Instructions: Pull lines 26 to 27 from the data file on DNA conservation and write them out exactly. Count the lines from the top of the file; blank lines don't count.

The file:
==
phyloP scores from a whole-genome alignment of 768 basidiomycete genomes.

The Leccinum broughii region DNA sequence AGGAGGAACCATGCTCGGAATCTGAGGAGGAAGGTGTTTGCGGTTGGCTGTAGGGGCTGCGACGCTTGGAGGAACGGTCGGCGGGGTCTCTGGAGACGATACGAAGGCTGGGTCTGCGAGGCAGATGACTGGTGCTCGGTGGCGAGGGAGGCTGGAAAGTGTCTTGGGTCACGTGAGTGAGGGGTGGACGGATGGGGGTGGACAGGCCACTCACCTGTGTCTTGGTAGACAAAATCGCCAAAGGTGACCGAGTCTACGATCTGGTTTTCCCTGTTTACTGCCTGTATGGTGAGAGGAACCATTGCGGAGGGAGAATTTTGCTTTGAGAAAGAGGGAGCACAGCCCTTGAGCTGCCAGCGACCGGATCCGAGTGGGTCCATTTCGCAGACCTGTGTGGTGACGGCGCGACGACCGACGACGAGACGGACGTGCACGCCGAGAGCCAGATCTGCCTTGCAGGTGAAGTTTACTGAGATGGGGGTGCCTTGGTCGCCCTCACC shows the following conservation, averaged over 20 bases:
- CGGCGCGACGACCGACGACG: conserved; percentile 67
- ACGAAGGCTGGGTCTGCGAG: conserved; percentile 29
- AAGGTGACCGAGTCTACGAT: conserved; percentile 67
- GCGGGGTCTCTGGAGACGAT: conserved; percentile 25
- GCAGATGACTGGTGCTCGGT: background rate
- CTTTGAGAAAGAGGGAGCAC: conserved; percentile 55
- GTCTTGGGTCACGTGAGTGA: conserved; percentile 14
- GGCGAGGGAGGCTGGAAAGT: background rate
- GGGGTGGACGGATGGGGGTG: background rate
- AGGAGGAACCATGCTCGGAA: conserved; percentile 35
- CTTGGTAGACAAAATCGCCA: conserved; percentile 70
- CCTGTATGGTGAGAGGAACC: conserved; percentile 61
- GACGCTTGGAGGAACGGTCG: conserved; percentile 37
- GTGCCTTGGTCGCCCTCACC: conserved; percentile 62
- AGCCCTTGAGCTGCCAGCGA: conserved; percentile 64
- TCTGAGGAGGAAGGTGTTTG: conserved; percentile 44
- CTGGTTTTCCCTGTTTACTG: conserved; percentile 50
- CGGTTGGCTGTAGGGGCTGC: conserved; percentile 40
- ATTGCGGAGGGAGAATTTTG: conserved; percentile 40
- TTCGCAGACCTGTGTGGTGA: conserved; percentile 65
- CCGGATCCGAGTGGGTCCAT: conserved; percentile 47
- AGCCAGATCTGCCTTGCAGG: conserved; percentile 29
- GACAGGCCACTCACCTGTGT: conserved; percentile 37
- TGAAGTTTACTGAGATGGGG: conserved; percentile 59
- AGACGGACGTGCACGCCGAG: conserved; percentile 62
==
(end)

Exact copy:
- TGAAGTTTACTGAGATGGGG: conserved; percentile 59
- AGACGGACGTGCACGCCGAG: conserved; percentile 62